We were having a cheap night tonight (36 euros compared to last night’s 80 euros). Harri had booked accommodation described as ‘self-catering [and] equipped with a kitchen’. There was a Spar around the corner and we had a terrace where we could eat … or so Harri thought.

The statue of Henrique o Navegador in Sagres

We had a bit of a surprise then, when we checked in and there was no sign of a kitchen or a terrace. When I asked the owner where the kitchen was, he pointed to a microwave on top of a small fridge. Terrace was even more of a misnomer … a glass door led out onto a quiet cobbled street where a plastic table and two chairs awaited us.

When the owner left, we roared with laughter. The definition of a terrace is clearly vague in Portugal: in Vale de Telha, we had a terrace with no seating or table while, here in Sagres, we had the table and chairs without a terrace. But really, for 36 euros we couldn’t quibble and the room itself was modern and well-decorated with wi-fi, a television and Netflix. Of course, Harri was more concerned about the lack of laundry facilities, i.e. no terrace meant nowhere to dry our clothes overnight.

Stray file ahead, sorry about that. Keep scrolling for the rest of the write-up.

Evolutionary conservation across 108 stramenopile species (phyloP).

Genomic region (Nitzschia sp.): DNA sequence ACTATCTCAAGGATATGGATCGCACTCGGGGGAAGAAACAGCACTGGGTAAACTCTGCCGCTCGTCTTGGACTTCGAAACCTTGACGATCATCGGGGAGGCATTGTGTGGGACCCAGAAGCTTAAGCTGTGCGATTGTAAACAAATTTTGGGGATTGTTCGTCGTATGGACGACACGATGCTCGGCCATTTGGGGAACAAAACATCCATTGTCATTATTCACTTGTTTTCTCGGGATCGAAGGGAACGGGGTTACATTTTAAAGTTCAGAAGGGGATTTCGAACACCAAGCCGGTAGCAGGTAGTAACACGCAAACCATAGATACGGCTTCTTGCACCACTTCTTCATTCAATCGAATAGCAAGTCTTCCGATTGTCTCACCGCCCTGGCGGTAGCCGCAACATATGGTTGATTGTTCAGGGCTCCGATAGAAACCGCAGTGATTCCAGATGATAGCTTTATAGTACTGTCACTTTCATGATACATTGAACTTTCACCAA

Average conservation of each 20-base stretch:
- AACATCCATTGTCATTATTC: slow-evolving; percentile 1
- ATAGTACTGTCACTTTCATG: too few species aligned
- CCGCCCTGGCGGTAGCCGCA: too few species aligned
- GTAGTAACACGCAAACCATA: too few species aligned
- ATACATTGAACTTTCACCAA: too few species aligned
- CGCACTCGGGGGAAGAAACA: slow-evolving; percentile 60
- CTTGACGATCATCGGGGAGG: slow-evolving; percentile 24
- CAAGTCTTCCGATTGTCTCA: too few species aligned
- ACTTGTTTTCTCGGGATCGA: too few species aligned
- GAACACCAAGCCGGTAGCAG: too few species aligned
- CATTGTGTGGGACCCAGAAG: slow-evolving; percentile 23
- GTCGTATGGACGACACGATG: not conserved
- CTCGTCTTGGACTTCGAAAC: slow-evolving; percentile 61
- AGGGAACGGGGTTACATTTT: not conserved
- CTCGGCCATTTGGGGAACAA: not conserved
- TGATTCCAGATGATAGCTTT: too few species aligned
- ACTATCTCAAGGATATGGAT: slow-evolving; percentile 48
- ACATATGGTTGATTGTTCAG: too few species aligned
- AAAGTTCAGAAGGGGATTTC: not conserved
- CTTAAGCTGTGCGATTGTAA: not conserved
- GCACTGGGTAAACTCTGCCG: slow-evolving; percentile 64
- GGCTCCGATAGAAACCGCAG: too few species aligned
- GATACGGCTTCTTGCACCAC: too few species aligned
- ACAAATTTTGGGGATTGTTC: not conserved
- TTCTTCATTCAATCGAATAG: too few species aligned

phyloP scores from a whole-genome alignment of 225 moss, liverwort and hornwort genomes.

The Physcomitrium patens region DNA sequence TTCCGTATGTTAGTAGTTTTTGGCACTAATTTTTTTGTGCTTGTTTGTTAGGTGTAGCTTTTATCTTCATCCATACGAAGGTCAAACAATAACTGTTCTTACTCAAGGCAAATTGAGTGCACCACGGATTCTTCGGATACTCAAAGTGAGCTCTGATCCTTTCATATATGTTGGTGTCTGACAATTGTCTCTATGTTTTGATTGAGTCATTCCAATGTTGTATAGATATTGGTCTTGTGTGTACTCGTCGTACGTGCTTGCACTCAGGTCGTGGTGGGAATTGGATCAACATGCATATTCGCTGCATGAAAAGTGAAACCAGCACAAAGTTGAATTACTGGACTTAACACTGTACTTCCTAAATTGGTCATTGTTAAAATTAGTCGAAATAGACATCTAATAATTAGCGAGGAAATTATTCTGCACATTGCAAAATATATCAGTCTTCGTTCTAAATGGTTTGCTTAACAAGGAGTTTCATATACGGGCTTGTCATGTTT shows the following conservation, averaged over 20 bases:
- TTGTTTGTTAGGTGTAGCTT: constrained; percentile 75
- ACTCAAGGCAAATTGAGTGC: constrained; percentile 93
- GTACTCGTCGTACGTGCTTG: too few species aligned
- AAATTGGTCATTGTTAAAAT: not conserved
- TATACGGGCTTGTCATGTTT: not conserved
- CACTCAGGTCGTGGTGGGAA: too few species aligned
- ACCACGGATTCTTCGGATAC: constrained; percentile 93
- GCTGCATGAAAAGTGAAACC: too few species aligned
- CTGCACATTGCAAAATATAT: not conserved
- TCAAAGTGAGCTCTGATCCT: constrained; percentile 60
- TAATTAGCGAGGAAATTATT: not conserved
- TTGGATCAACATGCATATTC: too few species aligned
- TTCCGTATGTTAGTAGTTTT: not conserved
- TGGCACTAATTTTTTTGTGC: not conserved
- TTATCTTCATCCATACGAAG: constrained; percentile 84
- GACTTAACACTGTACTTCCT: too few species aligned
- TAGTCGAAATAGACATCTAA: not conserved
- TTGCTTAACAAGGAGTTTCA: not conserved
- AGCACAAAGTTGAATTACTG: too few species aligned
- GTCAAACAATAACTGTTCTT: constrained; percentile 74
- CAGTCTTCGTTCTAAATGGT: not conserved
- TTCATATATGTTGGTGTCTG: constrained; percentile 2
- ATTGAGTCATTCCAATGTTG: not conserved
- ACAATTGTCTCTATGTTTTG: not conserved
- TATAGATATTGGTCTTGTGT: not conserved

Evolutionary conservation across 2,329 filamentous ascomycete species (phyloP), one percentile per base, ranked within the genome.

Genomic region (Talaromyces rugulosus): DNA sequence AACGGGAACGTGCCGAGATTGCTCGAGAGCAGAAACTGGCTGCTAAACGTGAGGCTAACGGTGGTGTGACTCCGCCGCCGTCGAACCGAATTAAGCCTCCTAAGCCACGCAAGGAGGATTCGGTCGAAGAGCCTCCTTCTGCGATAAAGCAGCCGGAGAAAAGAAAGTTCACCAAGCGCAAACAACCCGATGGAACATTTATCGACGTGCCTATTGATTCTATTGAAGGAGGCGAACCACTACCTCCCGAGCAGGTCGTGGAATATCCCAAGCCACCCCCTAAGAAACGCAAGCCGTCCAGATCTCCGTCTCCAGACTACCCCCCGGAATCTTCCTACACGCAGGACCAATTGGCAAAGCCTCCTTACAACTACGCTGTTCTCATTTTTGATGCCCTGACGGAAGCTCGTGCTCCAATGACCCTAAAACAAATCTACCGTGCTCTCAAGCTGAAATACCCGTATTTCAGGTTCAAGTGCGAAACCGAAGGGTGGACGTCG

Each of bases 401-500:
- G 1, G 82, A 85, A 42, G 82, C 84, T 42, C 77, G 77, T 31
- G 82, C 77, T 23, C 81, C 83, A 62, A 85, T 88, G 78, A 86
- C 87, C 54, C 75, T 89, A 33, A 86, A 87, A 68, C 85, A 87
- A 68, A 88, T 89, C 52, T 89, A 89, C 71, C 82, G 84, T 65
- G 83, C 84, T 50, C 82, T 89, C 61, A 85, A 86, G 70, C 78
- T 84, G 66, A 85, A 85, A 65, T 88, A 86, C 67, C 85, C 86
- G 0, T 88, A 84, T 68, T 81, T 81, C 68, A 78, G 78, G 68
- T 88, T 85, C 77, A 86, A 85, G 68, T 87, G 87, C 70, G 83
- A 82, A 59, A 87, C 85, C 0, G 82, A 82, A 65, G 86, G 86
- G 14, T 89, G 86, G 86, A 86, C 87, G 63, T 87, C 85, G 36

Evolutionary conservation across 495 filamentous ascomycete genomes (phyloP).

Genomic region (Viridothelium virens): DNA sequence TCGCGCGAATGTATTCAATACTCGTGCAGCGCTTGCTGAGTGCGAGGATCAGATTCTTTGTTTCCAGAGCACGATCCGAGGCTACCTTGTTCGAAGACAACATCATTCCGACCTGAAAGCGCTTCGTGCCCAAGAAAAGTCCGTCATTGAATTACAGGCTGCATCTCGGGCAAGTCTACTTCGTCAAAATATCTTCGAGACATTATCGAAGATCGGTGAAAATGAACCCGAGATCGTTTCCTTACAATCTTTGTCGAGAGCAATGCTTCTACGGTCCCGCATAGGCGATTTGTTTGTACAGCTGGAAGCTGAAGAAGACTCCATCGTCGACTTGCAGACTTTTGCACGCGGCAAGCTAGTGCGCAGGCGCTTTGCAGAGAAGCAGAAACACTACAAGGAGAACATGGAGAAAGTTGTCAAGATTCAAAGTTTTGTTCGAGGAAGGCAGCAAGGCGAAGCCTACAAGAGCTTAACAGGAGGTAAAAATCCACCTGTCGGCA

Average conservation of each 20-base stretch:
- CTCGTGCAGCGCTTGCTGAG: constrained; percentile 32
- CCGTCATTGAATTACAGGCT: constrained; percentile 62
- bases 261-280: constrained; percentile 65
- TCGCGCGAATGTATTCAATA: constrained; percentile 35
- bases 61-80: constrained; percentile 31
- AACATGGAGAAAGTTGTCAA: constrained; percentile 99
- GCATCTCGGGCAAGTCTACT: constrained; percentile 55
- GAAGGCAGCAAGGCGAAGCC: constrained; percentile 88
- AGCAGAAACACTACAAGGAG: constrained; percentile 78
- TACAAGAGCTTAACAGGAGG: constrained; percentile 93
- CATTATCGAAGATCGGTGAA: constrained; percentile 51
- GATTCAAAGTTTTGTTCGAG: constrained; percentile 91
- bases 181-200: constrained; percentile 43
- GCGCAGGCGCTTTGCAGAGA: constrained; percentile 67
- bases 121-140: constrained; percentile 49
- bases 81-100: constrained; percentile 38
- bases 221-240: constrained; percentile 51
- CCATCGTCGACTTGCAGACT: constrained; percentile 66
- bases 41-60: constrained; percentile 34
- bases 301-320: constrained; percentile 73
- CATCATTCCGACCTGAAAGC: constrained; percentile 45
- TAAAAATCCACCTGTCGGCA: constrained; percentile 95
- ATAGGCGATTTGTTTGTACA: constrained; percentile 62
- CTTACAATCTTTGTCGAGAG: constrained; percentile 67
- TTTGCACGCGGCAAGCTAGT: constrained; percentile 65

Clearly, the lack of kitchen facilities meant we had to rethink our evening dining plans. We weighed up our options: eat out, buy food that didn’t require any cooking, plates or cutlery or grab a takeaway and stay in.

Harri prepares dinner on our ‘terrace’

In the end, we opted to buy a bottle of wine (with screw top) in the Spar and grabbed some kebabs from a nearby takeaway. With yoghurt sauce and chips, our total evening meal plus wine came to around 14 euros.

It was still hot, so we ate on our pavement ‘terrace’ with various items of underwear pegged to our chairs. A tailless cat prowled past and, in the garden opposite, some small girls practised their rollerblading skills on the driveway. We used our fingers to eat and drank wine from mugs, but it was all rather delightful and an unforgettable experience.